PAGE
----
Proposed Strathcona community policing centre sparks controversy
City of Vancouver today will consider establishing a new policing centre
Some advocates are opposing a proposed community policing centre in Vancouver's Strathcona neighbourhood — Strathcona includes the Downtown Eastside.
The policing centre is in response to the opioid overdose crisis. The standard annual operating fund of such a centre is $108,200, and the Vancouver Police Department estimates an additional start-up cost of $100,000.
The B.C. Coroners Service reported 215 Vancouverites died of drug overdose deaths in 2016, and some call Vancouver's Downtown Eastside the epicentre of the crisis.
The Carnegie Community Action Project — an advocacy group — called the funding "shameful", declaring the Downtown Eastside the most "policed neighbourhood in [the] city."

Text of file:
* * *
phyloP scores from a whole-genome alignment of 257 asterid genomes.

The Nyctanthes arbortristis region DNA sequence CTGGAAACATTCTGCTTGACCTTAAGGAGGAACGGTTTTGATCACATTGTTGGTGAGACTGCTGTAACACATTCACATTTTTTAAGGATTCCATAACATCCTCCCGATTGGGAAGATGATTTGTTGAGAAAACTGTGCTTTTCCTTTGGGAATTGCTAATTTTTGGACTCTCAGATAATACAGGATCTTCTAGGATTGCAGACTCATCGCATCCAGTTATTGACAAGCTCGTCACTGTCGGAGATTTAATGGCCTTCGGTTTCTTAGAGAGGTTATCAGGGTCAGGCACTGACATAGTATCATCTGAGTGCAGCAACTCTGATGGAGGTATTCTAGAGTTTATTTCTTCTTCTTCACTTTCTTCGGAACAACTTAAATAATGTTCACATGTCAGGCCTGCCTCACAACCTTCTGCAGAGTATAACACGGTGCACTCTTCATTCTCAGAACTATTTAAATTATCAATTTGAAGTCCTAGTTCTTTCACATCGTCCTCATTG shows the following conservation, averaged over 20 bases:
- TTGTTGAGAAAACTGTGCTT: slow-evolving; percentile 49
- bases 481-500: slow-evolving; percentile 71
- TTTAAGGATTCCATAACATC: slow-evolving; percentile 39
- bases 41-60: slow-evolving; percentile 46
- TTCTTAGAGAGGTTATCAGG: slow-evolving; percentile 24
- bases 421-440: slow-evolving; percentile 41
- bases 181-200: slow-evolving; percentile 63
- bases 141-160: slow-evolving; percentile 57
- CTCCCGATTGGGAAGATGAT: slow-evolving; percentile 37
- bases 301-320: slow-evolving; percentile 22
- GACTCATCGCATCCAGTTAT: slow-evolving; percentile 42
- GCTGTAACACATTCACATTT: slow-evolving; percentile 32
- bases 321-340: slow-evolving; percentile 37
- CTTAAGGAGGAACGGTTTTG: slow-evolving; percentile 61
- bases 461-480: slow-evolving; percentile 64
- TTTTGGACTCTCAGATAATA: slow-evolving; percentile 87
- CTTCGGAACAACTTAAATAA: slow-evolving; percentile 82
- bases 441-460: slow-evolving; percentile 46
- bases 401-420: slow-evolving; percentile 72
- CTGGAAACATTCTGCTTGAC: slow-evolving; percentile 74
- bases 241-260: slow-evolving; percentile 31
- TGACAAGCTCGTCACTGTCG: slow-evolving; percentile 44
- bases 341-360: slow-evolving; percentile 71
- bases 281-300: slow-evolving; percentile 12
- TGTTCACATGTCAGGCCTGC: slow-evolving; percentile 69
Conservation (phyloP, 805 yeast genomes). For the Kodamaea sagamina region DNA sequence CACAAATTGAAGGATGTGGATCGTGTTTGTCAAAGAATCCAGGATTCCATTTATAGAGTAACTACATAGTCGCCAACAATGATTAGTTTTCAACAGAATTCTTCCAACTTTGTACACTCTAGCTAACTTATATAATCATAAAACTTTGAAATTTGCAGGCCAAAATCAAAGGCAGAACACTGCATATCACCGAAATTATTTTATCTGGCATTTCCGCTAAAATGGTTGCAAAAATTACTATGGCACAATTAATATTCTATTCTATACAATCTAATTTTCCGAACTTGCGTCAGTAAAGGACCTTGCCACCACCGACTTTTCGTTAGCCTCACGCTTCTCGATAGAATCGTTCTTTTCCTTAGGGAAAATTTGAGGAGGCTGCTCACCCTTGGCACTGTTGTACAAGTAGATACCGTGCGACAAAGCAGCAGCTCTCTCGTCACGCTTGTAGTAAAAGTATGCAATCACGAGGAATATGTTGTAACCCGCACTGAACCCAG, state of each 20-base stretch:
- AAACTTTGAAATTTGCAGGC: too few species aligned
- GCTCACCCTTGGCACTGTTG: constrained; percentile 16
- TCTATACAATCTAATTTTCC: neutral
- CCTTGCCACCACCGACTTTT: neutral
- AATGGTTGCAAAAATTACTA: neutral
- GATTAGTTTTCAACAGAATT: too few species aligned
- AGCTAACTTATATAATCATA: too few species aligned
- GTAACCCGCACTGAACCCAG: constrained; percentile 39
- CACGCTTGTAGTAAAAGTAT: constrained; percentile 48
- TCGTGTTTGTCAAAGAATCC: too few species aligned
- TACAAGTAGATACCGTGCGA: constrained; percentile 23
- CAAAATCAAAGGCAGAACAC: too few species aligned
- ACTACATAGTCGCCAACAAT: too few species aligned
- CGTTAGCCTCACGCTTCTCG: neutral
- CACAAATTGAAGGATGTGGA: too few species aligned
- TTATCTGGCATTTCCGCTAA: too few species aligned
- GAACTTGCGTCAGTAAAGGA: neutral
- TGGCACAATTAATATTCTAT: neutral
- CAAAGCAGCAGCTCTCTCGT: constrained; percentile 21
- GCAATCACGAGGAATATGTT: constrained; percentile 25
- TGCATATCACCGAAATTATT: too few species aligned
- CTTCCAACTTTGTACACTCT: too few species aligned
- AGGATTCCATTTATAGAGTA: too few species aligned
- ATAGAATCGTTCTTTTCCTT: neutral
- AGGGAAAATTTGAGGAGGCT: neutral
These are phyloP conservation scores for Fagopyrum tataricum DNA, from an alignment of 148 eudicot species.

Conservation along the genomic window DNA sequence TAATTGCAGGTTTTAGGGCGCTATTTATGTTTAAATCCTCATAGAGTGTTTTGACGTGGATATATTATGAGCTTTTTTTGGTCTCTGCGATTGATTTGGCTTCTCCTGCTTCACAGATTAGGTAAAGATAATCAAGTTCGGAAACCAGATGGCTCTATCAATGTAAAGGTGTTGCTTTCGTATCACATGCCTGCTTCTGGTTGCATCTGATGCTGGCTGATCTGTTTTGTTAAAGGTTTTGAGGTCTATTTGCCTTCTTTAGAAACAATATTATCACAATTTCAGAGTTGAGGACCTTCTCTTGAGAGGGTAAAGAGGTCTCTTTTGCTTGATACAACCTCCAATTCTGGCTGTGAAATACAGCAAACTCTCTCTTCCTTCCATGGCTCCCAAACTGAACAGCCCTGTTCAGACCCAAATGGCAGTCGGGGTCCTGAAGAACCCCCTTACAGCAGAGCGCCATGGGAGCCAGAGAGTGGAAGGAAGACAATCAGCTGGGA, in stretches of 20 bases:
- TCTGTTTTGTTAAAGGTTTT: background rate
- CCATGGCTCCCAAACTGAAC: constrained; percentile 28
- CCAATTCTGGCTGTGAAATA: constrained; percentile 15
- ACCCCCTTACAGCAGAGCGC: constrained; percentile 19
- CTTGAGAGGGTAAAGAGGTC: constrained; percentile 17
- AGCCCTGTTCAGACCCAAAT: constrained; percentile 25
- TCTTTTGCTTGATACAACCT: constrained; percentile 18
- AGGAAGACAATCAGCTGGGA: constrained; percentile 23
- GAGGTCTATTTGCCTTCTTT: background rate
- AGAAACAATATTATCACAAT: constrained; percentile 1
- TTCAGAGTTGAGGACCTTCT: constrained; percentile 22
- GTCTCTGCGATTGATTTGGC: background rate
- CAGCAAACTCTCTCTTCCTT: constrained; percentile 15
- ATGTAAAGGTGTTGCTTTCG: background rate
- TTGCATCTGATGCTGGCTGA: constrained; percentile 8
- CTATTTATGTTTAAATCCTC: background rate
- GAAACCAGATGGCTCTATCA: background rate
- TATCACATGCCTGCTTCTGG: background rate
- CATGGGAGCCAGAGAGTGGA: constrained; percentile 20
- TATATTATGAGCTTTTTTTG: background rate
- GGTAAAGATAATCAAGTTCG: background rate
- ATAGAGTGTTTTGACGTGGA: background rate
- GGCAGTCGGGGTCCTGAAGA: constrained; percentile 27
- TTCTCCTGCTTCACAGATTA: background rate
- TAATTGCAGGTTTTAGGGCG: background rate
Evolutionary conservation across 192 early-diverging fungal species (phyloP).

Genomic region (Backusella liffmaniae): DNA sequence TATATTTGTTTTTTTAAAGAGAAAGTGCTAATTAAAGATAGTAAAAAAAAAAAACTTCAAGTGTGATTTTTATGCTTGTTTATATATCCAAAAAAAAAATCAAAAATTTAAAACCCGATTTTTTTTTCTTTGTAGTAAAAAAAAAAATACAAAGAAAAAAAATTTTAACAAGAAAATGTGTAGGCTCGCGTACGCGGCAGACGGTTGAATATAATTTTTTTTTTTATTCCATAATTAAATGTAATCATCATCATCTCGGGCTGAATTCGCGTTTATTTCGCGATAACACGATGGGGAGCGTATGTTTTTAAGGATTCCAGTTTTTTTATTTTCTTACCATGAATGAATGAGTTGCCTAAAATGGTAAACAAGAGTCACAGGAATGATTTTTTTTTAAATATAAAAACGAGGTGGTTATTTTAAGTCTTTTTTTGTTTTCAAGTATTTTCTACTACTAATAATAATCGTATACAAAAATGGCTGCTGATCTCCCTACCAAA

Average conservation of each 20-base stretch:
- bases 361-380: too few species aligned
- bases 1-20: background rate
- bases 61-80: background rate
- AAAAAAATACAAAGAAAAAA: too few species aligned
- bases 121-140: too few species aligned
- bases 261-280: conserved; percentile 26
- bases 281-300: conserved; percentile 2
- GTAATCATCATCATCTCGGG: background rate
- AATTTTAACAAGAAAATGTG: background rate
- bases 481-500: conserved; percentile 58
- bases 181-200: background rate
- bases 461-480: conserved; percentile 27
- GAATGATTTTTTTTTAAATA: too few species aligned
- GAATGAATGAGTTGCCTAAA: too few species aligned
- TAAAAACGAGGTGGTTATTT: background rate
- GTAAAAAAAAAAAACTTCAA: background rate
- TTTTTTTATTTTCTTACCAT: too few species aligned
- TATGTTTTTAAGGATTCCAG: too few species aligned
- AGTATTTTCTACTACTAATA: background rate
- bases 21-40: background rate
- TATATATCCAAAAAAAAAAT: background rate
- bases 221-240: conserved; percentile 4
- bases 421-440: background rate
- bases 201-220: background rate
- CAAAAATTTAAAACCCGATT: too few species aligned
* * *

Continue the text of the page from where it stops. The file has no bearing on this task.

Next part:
Laura Shaver, president of the Vancouver Area Network of Drug Users, said the money could be allocated in more efficient ways.
"This money could go to organizations that are already in the Downtown Eastside equipped in doing these things, instead of building something new that actually would harm the drug users and make them hide instead of coming in somewhere safe to use," she said.
Could be a bridge
But Dan Jackson, a council member of the Strathcona Resident's Association, supports the centre. He said the association has requested a community policing centre for some time.
He disagreed the centre would force drug users underground.
"I think it plays a role in that it allows the community in which that crisis is happening in to have a voice and a mechanism to express their own safety concerns rather than just be an isolated problem within the drug-user community that they feel that they can address on their own."
To listen to the interview, click on the link labelled Strathcona Resident's Association supports proposed community policing centre and VANDU objects to proposed community policing centre in Strathcona